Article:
Suffragettes January 20 1913

THE MORNING POST

For a very considerable time the deliberations of the House of Commons have excited little public interest. It has seemed to exist for the simple purpose of registering the decrees of the Government. But the end of the present will witness the opening of a debate the results of which will be awaited with great eagerness. The Committee stage of the Franchise Bill will provide the opportunity for deciding the fate of Woman’s Suffrage in this session, and in view of the fact that lines of division on this question cut across the ordinary party groupings the members of the House of Commons are to be allowed to vote according to their inclinations and convictions. There a number of amendments proposed by the advocates of Woman’s Suffrage, but it is probably that the main tussle will be fought over Sir EDWARD GREYS motion, which will raise the whole question in a general form. If the resolution to delete the word “male” from the Bill is not carried it is probable that all the other amendments will be ruled out of order. On both sides therefore, great efforts will be made to influence the fate of the division which will be taken to-day week. At present there is a feeling of uncertainty as to the probable result. When the question was before the House of Commons last March in the for of the Conciliation Bill, the anti-suffragist secured the defeat of the measure. But the margin was not large and it is possible that on occasion there will be a different result. We need hardly say that we hope to see any and every amendment in favour of Woman’s Suffrage decisively rejected. In fact, we are strongly of the opinion that the members of the present House of Commons have no right to support any such motion. The most ardent advocates of “Votes for Women” would admit that they are proposing a change of a very momentous kind. It would entirely transform the nature of the foundation on which the constitutional system of the country is based. Such a change should not be made unless it had received the express sanction of the electors, and few politicians would have the boldness to affirm that at the last election the people had the least idea that the question was to be settled by the present Parliament.

So far as indications go, public opinion is strongly hostile to the extension of the franchise to women. We are convinced that any supporters of the proposal who dared to test the opinion of their constituents as Mr. LANSBURY did would meet with the same fate. What is more it is impossible even to pretend that the majority of women are in favour of having the vote. It would be a complete mistake to assume that the noisy clamour of a small section can be taken to represent the feeling of women all over the country, and it is without precedent to extend the franchise to a class of the community unless there is a real and active demand for such a concession. Yet even if the situation changed in this respect, and women as a body desired the vote we should still offer the strongest opposition to the change. It is said that it would do much to improve the position of women in the community. We do not believe that in the long run it could have any such effect. It might, of course, lead to the introduction of measures desired by large classes of women electors. But it is impossible to consider the welfare of women apart from the rest of the nation. They are bound to suffer as much as men if the country is weakened, if its Government becomes demoralised and unstable, and if disaster comes upon it, either from external foes of internal dissension. To entrust to women the destinies of the Kingdom and Empire would be the maddest and most reckless gamble in which a great nation had ever indulged. Mr. ASQUITH is not given to use exaggerated language, and he has expressed the opinion that it would be “a political mistake of a very disastrous kind.” It is a little difficult to understand the position of those who call themselves Conservatives, and who yet would countenance such a leap into the abyss. If they think that it would be possible to enfranchise only a small section of the women in the country they are cherishing a vain delusion. Once the principle that the vote might be given to women was admitted there would be no means of resisting the demand that they should stand on the same footing as men with the result that sooner or later there would be a majority of women among the electors of England.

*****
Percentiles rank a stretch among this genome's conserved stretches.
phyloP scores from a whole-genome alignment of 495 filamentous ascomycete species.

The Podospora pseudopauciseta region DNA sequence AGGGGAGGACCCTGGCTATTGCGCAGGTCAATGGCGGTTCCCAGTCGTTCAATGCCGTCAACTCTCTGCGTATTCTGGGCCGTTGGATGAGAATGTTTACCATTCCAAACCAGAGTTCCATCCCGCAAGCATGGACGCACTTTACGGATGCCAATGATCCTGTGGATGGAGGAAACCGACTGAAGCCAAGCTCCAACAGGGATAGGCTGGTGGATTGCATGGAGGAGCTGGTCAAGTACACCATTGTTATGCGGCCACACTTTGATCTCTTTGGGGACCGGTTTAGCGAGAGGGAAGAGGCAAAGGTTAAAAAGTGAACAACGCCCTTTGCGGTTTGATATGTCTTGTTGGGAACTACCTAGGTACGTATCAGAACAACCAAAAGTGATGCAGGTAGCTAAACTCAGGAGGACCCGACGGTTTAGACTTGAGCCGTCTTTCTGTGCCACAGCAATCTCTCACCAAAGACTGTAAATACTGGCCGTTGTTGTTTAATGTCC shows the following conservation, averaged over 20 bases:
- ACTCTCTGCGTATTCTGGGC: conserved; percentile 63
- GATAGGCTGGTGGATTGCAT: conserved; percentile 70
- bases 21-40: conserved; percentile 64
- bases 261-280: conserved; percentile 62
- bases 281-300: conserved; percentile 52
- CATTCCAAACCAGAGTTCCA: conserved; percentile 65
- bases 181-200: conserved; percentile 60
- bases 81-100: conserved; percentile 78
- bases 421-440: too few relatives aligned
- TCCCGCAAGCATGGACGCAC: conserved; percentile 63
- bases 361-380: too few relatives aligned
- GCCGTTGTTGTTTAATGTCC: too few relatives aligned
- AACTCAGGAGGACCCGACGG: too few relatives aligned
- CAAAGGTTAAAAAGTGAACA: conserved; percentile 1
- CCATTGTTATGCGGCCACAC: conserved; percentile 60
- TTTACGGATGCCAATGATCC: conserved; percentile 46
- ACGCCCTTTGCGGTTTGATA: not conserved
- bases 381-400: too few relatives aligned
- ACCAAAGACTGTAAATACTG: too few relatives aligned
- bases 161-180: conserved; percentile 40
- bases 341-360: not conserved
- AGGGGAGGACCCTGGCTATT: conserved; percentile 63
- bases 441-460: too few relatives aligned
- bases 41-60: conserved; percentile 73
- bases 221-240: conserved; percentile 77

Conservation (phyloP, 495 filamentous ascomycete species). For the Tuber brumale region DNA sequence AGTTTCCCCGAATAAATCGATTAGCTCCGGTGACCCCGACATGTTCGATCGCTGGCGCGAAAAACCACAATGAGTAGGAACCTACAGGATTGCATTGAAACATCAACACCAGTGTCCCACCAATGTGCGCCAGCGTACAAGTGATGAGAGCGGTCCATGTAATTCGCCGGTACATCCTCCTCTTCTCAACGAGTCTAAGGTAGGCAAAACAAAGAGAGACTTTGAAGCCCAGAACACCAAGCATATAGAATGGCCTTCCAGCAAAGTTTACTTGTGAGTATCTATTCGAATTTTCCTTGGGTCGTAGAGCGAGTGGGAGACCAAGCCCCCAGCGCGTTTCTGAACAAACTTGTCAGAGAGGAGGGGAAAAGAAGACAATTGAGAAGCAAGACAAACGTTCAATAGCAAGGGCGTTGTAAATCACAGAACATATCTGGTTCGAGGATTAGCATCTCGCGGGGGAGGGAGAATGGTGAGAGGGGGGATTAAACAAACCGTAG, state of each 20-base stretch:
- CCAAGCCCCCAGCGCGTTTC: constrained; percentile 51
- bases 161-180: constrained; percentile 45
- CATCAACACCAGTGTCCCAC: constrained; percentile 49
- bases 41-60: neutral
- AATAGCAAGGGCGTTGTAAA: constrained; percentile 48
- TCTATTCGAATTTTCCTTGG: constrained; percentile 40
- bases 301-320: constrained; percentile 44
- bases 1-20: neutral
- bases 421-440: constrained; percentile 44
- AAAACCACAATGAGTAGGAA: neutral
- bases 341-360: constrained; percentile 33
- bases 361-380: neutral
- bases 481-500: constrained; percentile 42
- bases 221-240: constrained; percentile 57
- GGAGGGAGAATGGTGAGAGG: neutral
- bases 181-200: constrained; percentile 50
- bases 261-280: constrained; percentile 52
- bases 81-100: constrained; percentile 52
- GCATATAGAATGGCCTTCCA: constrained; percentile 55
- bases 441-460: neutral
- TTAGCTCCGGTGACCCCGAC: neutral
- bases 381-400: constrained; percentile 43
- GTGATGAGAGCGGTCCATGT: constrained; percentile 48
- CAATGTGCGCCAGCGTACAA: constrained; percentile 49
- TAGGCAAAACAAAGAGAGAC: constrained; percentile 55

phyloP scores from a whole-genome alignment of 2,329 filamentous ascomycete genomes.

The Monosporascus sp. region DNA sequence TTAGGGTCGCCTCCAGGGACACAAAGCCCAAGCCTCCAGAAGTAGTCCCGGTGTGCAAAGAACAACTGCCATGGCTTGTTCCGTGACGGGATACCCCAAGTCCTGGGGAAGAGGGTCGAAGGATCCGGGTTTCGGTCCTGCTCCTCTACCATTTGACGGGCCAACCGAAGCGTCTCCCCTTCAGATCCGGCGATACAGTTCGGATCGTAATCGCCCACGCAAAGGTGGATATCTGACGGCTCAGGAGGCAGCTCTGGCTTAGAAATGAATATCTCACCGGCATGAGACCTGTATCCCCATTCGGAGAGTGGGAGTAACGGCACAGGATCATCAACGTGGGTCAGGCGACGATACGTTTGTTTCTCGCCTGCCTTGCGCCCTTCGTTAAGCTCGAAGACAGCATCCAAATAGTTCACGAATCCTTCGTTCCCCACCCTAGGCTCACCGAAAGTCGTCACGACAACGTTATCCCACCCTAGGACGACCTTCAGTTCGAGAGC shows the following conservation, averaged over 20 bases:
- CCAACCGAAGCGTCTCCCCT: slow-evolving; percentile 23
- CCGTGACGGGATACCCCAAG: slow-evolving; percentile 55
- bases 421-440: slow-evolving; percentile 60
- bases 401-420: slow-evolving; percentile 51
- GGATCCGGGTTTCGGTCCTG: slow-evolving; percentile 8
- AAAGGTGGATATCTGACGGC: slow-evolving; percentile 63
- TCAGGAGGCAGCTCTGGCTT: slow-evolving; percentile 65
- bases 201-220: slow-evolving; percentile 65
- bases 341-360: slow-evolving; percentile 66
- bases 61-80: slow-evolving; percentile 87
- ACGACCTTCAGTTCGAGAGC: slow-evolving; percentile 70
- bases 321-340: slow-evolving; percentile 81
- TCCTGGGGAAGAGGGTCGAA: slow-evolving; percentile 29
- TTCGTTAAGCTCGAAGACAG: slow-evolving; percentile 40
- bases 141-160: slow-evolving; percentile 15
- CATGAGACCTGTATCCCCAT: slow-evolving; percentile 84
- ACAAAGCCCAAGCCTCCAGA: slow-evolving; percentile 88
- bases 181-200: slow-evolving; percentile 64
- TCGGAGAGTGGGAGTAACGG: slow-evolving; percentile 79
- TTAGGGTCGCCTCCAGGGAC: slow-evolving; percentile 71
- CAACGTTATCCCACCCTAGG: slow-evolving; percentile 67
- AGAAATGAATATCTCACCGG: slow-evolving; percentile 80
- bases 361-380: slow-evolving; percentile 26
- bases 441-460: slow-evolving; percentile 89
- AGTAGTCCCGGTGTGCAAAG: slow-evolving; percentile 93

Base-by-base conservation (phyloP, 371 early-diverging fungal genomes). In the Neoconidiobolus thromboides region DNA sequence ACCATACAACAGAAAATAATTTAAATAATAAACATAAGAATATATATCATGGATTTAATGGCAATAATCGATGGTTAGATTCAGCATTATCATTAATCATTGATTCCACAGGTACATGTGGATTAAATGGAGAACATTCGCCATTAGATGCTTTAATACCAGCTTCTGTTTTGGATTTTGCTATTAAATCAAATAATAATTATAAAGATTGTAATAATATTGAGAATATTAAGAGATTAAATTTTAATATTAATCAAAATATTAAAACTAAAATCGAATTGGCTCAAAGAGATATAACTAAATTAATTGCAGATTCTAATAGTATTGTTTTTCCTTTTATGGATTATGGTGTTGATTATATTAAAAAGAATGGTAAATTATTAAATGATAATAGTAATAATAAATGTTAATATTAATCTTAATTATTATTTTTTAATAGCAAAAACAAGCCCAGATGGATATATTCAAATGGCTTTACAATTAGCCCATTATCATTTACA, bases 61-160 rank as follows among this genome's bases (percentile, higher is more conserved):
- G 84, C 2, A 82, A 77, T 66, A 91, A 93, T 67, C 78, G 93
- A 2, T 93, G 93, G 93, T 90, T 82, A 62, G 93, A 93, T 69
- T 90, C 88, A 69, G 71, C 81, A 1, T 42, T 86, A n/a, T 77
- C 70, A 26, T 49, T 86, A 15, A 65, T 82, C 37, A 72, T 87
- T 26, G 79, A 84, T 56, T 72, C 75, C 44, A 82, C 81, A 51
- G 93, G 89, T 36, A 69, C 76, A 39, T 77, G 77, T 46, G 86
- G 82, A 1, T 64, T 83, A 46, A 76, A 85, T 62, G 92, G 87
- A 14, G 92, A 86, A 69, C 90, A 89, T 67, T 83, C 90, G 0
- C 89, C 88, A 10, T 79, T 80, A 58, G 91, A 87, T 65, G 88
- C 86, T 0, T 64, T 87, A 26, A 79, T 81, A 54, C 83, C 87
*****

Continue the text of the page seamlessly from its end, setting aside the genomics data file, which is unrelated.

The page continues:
This is not consummation to be welcomed by any reflecting citizen. Representative government is hard enough to work as it is. It would not long survive the admission of women to the franchise. There is a sound maxim that power should not be divorced from responsibility. It is, in fact, certain that no political system can long be worked in violation of this principle. At the present time it is the accepted rule that the will of the majority of the people shall prevail, because it is recognised that on most occasions and in the last resort the majority would be able to impose its will on the rest of the community. No such power would belong to a majority composed wholly or largely of women, and knowledge of this fact would destroy the authority of any Government depending for support on such a majority. In normal quiet times political questions are not resolved by force. But whenever an issue arises that reaches vital interests and cherished convictions the possibility of a resort to such an arbitrament must be reckoned with. Until human nature undergoes a vast change the functions of war and government must be indissoluble connected, and those who cannot discharge the first must be debarred from any share in the second. It is casting no slur on women to refuse them the right to vote for members of Parliament. Nature has fixed the differences between the sexes. Each has its own duties to perform for the good of common humanity, and each is endowed with the qualities adapted for the performance of these duties. The part which women have to play in the life of the community is not less honourable and important than that of men because it happens to be different, and it is certain that is they were allowed to assume functions which do not naturally belong to them their own work and position would be injuriously affected. It is not contended that they must have no part or lot in the public life of the nation. The sphere of local government is open to them, and by using the opportunities available to them is this direction they can give very valuable help in the solution of those very questions on which they are best qualified to speak with authority. The very fact that little use has been made of these openings goes to show that the agitation in favour of votes for women is largely an artificial movement. It has become formidable simply because it has not been taken seriously by most persons in the country. Now that public opinion is forced to concern itself seriously with the question we do not think there is much doubt as to how it will be solved. Even if the House of Commons is foolish enough to vote for the extension of the franchise to women it is impossible to believe that a measure involving such a change can be passed into law during the present Parliament, and at the next election, if the issue is still alive, the people will take good care to see that their representatives are pledged against a policy of national suicide.